I live in western South Australia (Mediterranean climate with sandy, pH neutral soils). I turned over the vegetable garden (history unknown) in August/September, adding Dynamic Lifter for vegetables, and planted in late September (spring). We then had the hottest October on record. I have nurtured the plants through an extreme weevil and earwig infestation and also have no shortage of slaters and millipedes. The surviving plants are small and multi-branched but now my ‘peppers’ new leaves are deformed. Tomatoes and eggplant are OK. The capsicums are in the ground, the chillies in large pots in a mix of garden soil, potting mix, composted cow poo with Dynamic Lifter and pea straw mulch. I water every 2-3 days or daily in the heat (35+ °C) and apply Seasol & Powerfeed fortnightly. Both have just started flowering.

I know there are numerous posts on this but nothing that shows a problem the same as this. The largest capsicum is 35 cm high, it looks wilted but shouldn’t be as it gets watered enough. The new leaves cup upward in the middle, the outer edges roll in, the centre vein squiggles, there are small bugs on the underside and something in the stem ‘forks’ that looks like small grains of salt.

Does anybody out there recognise this and have management ideas?

Leaf Leaf Leaf Bug Leaf

  • 1
    I don't want to post this as an answer because I'm not sure. I am so far from Australia.... But the insect looks a lot like a ladybug/ladybird beetle instar. A bit washed out in color, but I've seen them sort of yellowish, and not scarlet. This would indicate you have aphids (or mites), and both of these will cause leaf curl. However, with the ladybugs, you have a solution in the making. Any other kind of plant stress can cause this too. But my plants that get this still produce loads of peppers. For me I am pretty sure it's the heat and water stress. Nov 23, 2015 at 19:42

3 Answers 3


OK think I got it. It was through other insect ID. I think you have mealybugs. Thought those were ladybug larvae, but I looks more like mealybugs. Hard to say which species. There are ones that are not so mealy, at least in different life-cycle stages. Doesn't really matter though. They will cause leaf curl, as will aphids (I think you call these greenfly), whitefly, blackfly, etc. Encoraging ladybugs (ones that like eating them) - you may find some around or nearby at your neighbors - take a couple and put them on your plants. Insecticidal soap works (avoid the ladybugs though they are more tolerant of it). Just knocking them off will work too, but you have to do it a lot...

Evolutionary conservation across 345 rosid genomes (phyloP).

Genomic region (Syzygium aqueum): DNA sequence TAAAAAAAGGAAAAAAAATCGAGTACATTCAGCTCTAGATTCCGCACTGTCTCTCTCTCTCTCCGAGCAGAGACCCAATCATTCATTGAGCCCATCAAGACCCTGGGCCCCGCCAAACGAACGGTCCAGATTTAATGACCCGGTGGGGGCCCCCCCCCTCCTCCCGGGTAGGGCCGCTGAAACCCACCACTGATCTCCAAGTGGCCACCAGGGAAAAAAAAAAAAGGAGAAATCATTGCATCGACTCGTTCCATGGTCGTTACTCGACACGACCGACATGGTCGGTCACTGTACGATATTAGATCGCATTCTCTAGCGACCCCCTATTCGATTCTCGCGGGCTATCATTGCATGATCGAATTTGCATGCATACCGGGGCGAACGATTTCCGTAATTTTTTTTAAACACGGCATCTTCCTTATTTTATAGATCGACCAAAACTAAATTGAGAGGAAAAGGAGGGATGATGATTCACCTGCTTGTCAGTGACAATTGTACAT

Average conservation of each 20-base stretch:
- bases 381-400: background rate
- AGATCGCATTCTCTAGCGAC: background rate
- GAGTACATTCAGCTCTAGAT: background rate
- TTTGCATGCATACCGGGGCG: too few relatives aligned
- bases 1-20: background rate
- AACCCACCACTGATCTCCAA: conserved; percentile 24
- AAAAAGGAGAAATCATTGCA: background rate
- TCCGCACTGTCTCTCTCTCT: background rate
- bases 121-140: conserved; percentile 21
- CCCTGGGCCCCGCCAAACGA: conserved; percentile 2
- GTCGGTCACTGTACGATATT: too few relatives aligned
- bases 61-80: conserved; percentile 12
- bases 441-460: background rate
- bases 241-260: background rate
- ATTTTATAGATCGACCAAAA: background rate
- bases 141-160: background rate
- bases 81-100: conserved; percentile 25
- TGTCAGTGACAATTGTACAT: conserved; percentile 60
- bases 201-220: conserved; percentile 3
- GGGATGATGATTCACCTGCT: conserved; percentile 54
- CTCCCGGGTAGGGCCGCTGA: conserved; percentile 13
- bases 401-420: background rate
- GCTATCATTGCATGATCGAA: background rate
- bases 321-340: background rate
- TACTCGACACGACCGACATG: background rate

• Parasitic wasps are also mentioned as control, however I'm not familiar with these for mealybugs (here where I live). Perhaps your local government agriculture services can help. They say these are very effective. Dec 2, 2015 at 17:14
  • There are specific parasitic wasps that are used. Not the same that control other pests such as catepillers, etc. Leptomastix dactylopii and Anagyrus fusciventris are mentioned in Australia. agric.wa.gov.au/control-methods/… Dec 3, 2015 at 18:04
  • I think the damaged new leaves Amyhave been caused by the damage dome to the leaf buds in the very hot climate.
    – user13638
    Jan 5, 2016 at 12:16
  • Sorry for typos! .......Damaged new leaves may have been caused by damage/trauma done in the very hot conditions to the forming leaf bud. Did you cover up the plants with fleece to prevent scorching?
    – user13638
    Jan 5, 2016 at 12:19

100% mites! Took me Tons of research to figure out last season. I have a little broad mites and spider mites. I get those same exact squiggly veins in the leaves. What you need to do is make a neem oil spray. I do 1 gallon of water, 1 tablespoon of Neem oil (100% cold pressed w/ azadirachtin), and a tablespoon of natural dish soap. Just enough soap to keep the oil dissolved. Spray that all over your plant underneath the leaves and everything in the evening. I cut off the bad leaves too when I catch it early.


That is classic TMV....tobacco mosaic virus....super crappy for this to enter your garden. I'm no expert, but here's my experience...but not looking good. If you are, or there has been smokers in/around your garden it could very likely have it.

From what I understand, it's a virus from cigarettes (not sure if it's just tobacco or cigarettes, I know tobacco plants show symptoms of the virus. Very hard to rid room/area/garden of virus. Can cling to tools, clothes, dirt, and will live years in dead plant material. Sustainable in hi temps (cooking dirt has not been effective). Once virus takes host it will spread, don't know exactly how. Signs of infection can very easily be misinterpreted for other bact./fung. Infections. Don't know if bugs spread it but I would assume bugs may. Later years of severe infection, plants have shown stunted growth, deformed fruit, and complete loss of yield in some cases.

No cure yet.

My recommendations:

Clean tools Wash hands Don't smoke

Either A) change all your soil out. B) hope for the best!

I live in Minnesota. I'm experimenting with dumping gallons of milk in the soil in late fall...long story, we'll see what happens.

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